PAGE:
Each morning our team assembles in our conference room for a meeting that includes a little brainstorming mixed with reports on how well things are going with our clients.
This is the time when we tackle some of life’s thornier questions, such as: What do you do when a major publication wants a client’s comments for an article, but the article’s focus doesn’t really relate to the client’s core message?
Often, when told of such an opportunity a client will say: “I pass.”
Just as often, we say: “Not so fast!”
Certainly, we don’t want to waste any client’s time. And occasionally, when media opportunities are flowing in, we may have to do a little PR triage as we figure out which interview requests should get priority and which ones may not be worth the time and effort.
But when it comes to the top-tier newspapers and magazines, we are rarely inclined to forgo an opportunity, even if the reporter’s angle is a little off topic for the client. Our philosophy is that if it’s something the client has the expertise to provide insight for, then they should take advantage of this media moment – whether it’s exactly on message or not.
So here are a few of the criteria we use as we make decisions on which media outlets to pitch a story idea to or which interview requests to honor:
- Does it cast a wide enough net? In a sense, the PR world is a lot like fishing, except that we’re after publicity for our clients instead of mullet to toss on the grill for the weekend cookout! If you’re out on the water for a day of fishing, you’ll obviously catch more and bigger fish if you cast a big net instead of a small net. That’s what we like to do, in most cases, with articles or radio pitches we send out to the media. Judging which interviews to arrange for clients can work the same way. Usually, the bigger the media’s audience, the more inclined we are to jump at the opportunity. But size is not a hard and fast rule. Sometimes the audience is small, but is the perfect demographic for a particular client.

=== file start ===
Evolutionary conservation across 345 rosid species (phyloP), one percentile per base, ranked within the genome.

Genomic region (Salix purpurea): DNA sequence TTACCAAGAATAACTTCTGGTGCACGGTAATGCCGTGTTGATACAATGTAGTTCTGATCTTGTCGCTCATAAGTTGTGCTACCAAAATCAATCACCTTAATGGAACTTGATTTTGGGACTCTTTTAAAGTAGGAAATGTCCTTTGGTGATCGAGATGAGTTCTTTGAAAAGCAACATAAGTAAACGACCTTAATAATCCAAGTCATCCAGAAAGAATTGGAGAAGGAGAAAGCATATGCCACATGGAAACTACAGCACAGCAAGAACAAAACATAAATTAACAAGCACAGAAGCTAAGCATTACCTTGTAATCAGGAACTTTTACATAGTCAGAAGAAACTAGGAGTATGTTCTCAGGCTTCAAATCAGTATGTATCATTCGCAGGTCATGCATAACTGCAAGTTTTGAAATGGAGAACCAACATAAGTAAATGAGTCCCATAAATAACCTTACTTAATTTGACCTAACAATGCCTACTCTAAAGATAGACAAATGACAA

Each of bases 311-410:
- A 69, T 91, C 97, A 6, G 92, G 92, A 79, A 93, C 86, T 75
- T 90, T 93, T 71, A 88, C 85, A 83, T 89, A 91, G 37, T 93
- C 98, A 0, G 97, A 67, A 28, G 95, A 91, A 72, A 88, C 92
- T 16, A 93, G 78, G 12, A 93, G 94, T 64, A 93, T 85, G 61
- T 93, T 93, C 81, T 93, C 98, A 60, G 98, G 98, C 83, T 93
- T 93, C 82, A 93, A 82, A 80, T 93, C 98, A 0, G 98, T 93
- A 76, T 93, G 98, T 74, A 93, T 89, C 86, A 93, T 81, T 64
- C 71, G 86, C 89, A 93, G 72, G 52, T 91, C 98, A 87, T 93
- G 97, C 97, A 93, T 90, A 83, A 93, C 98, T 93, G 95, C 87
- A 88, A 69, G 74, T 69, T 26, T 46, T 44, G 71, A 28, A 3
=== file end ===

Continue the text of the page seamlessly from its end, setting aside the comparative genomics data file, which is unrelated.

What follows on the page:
- Does it enhance your digital presence? By now, most people are aware of SEO and how getting your name out into the digital world can make a big difference. To a degree, appearing in just about any online publication helps because your potential customers or clients aren’t the only ones that conduct online searches. Journalists do, too, and are more likely to turn to you as a source if they see that other publications, even small ones, have already given you some validation as a legitimate voice in your industry. All of that can build on itself and eventually the first search results that come up when someone Googles your name could be articles from USA Today, the New York Times or other major publications.
- Does it add to your credibility as a go-to person in your field? The article’s focus doesn’t have to align perfectly with your message for the interview to help build your credibility. Sure, in a perfect world the two would mesh seamlessly, but in the real world it can be enough that you end up with being quoted in major press. That media appearance serves as a third-party endorsement, so once the article appears you should do as much publication name dropping as you can.
So yes, your time is valuable and if you become a high-demand source for the media you may be able to pick and choose which requests you respond to and which ones you decline with a polite “no.”
But if you haven’t yet reached household-name status, you’ll want to take advantage of as many opportunities as you can!
P.S. If you want professional advice on getting the most out of your publicity efforts, give us a call at 727-443-7115 ext. 0.